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When parents fight: the pros and cons of arguing in front of your kids

WATCH ABOVE: From money to disciplining kids, couples can have a lot to fight about. But with little eyes watching, one parenting coach says how you argue in front of your kids is much more important than what you argue about. Laurel Gregory reports.

They’re affectionately known by family as “the Bickertons,” and Jen and Brad Neilson consider it an accurate moniker.

“We’re the type of people where, if we’re disagreeing about something, we bicker about it right away and get it over and done with,” says Jen, a mother of two and the blogger behind Bitchin’ Housewife and Alberta Mamas. “So it’s not like we build up to things very often.”

She doesn’t hesitate to argue in front of her young daughters, Mackenzie and Morgan, but keeps the conversations level.

“If there is something that I wouldn’t want to say to my husband in front of my kids, it’s probably not constructive to the argument.”

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A research review by the University of Sussex and the Early Intervention Foundation found children of all ages can be affected by inter-parental conflict and parents who engage in “frequent, intense and poorly resolved inter-parental conflicts put children’s mental health and long-term life chances at risk.”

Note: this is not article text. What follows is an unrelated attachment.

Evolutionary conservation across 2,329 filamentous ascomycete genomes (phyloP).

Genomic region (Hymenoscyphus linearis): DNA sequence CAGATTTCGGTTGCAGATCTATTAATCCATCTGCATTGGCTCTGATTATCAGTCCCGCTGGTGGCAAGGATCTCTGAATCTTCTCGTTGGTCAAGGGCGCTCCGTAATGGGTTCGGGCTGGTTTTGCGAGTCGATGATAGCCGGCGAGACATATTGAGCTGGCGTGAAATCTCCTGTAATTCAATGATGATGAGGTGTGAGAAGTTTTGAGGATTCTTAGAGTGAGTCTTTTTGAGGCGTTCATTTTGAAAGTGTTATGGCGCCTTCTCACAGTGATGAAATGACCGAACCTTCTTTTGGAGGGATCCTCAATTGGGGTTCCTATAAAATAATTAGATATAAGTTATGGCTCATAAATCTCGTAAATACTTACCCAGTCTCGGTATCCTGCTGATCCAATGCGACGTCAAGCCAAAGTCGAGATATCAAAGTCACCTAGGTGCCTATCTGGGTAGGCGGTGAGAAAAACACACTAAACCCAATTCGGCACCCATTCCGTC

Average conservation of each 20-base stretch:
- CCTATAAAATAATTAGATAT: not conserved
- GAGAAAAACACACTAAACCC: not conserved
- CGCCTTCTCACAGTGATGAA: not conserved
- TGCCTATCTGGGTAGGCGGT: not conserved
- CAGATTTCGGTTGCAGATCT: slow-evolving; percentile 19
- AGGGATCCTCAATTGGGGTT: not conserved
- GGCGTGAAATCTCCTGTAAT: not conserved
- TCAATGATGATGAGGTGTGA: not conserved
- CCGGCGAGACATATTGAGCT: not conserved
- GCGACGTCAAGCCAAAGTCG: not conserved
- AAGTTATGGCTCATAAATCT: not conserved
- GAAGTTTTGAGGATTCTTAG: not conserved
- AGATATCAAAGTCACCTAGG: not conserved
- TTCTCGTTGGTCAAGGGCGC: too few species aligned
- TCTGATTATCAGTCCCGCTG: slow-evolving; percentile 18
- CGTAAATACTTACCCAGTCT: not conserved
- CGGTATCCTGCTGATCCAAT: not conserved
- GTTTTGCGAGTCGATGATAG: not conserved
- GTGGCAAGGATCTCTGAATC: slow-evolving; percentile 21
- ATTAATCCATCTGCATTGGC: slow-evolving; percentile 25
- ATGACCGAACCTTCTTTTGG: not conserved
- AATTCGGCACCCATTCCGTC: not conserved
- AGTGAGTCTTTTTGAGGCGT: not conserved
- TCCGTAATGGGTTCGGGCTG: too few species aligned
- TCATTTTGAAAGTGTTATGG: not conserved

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Laura Markham, a clinical psychologist and creator of Aha!Parenting.com, has advice for parents about how to argue well in front of their children.

“The caution is that if you raise your voice, even working it out later, it doesn’t make it not stressful for your child. Your child learns that the way you deal with disputes is you raise your voice and they will use that, with you and with other people.”

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Markham advises against calling names, using obscenities, being disrespectful or dismissive of your partner’s feelings but says resolving arguments in front of your kids gives them emotional intelligence.

“Kids learn a lot from that. They learn how to work something out with someone that they love or care about without attacking them and that you in fact can come to a resolution,” Markham said.

“That everyone has disagreements, it’s part of every human relationship but it’s possible to work things out.”

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Jen Neilson is hopeful her daughters learn to resolve issues by seeing their parents’ example.

“Hopefully later in life when they are in their own relationships they can kind of see, this is healthy, this is not healthy, if they can kind of think back as to what their parents were doing.”

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